• Tom Grady

it's all relative

There are few absolutes in life, least of all in investing. An investors job is to find the best option available to them at any particular time. The merits of each option will change over time and frequently need to be re-evaluated. The main options most people consider today for their income are;

1) Spend - enjoy the fruit of your labour today and buy something which you consumer almost immediately.

2) Keep cash - At the moment you will likely be losing c2% per year in purchasing power by keeping your savings in cash because interest rates are near zero whilst inflation is at 2% to 3%.

3) Invest in bonds - bonds are simply debts issued by companies which you can buy on the open market. Buying investment grade bonds today may give you a return of c2% to maturity and therefore may generate just enough return to offset inflation provided there is no large scale defaults.

4) Invest in equities - there is a wide spread of risk and potential return within the equity universe but if we look at the S&P500 for each $100 invested you will be entitled to $6 of earnings. This is a yield of 6%. With equities however you also get growth. Over the last 20 years earnings for companies within the S&P500 index has grown by c7% per year. This is (very roughly) additive to your returns on current earnings so the 6% return you get on today's earnings plus the assumed 7% growth in earnings means you have a potential return of 13%. The risk with equities however is that you frequently have periods of significant price declines. The S&P declined by almost 50% between the middle of 2007 and early 2009 and didn't recover to previous highs until 2013.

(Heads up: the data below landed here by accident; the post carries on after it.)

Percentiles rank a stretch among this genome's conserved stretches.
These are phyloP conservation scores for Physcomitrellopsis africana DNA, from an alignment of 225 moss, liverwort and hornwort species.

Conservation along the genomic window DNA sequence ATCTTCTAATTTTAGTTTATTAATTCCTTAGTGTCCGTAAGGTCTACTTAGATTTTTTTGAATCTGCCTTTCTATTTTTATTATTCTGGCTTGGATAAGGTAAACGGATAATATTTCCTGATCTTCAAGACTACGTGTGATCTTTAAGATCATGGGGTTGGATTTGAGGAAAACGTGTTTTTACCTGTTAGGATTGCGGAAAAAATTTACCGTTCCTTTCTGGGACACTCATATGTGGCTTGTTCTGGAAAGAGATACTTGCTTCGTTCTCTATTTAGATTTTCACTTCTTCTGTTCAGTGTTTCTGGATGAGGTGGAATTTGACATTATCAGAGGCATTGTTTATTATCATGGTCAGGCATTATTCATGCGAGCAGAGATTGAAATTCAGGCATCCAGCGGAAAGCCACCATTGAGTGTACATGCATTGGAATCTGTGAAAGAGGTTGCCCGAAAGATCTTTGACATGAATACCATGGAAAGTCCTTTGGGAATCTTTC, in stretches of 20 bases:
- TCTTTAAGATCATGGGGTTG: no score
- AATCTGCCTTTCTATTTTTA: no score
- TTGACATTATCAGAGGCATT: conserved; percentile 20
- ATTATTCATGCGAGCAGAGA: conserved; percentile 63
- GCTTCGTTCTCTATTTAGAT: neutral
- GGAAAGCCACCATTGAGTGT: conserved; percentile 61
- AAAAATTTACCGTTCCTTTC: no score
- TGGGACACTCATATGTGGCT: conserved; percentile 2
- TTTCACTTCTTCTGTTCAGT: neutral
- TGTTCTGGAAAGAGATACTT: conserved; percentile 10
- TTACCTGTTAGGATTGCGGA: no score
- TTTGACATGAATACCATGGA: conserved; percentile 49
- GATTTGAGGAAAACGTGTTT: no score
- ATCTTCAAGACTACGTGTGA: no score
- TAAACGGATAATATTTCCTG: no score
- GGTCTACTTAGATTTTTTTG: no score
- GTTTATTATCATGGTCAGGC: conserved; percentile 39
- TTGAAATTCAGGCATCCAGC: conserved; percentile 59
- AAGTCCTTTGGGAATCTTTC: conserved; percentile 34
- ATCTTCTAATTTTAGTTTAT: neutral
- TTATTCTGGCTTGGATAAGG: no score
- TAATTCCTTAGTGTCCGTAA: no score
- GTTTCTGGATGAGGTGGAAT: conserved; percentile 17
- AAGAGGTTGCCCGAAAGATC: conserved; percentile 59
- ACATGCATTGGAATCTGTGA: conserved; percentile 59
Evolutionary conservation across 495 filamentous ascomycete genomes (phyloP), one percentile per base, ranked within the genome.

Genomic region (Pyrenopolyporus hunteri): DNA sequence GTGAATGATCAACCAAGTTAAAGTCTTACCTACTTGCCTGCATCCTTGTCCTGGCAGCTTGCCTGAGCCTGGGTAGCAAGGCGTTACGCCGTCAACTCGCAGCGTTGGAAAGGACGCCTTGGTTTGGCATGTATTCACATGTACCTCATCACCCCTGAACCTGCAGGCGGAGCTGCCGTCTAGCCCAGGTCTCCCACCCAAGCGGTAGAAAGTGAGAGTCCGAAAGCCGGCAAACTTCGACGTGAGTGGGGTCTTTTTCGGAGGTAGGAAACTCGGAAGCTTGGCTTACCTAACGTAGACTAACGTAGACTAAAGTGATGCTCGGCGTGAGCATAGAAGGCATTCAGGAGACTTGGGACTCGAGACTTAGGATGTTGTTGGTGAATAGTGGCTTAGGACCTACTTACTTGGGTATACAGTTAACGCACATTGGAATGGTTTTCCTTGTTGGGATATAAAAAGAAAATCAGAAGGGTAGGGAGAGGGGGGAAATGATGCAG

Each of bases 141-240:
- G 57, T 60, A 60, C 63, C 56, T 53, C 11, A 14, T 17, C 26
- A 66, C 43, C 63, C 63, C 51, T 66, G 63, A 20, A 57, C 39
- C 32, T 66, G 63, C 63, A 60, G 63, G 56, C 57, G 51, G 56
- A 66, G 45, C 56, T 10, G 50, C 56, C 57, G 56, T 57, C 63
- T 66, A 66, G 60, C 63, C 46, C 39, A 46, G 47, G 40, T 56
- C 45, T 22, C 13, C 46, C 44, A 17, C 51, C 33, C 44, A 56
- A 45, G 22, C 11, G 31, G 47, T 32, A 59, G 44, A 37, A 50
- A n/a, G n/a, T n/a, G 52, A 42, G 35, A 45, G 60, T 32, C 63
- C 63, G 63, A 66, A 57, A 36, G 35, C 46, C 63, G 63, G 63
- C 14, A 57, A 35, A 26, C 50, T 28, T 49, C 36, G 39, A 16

Which one of these options are best? All of them, for different purposes. I keep 12 months of living expenses in cash (for liquidity), and the rest in a varying proportion of bond funds, equity funds and specific stocks.

0 views0 comments

Recent Posts

See All

Investing IS Gambling

Some investors will claim that investing is not gambling if you conservatively invest in a business you understand, with high quality management, low valuation and large margin of safety but the fact

Knowing something they dont

They, in this context is the owner of the asset you are purchasing. To make super-normal returns this is fundamentally what you need to achieve. How do you consistently know something someone else doe

Most assets are fairly priced most of the time

It is rare to find a clearly, materially mis-priced assets. The reason why is simple, the owner of assets typically know their worth and is unlikely to sell them for less. Therefore you only gain fro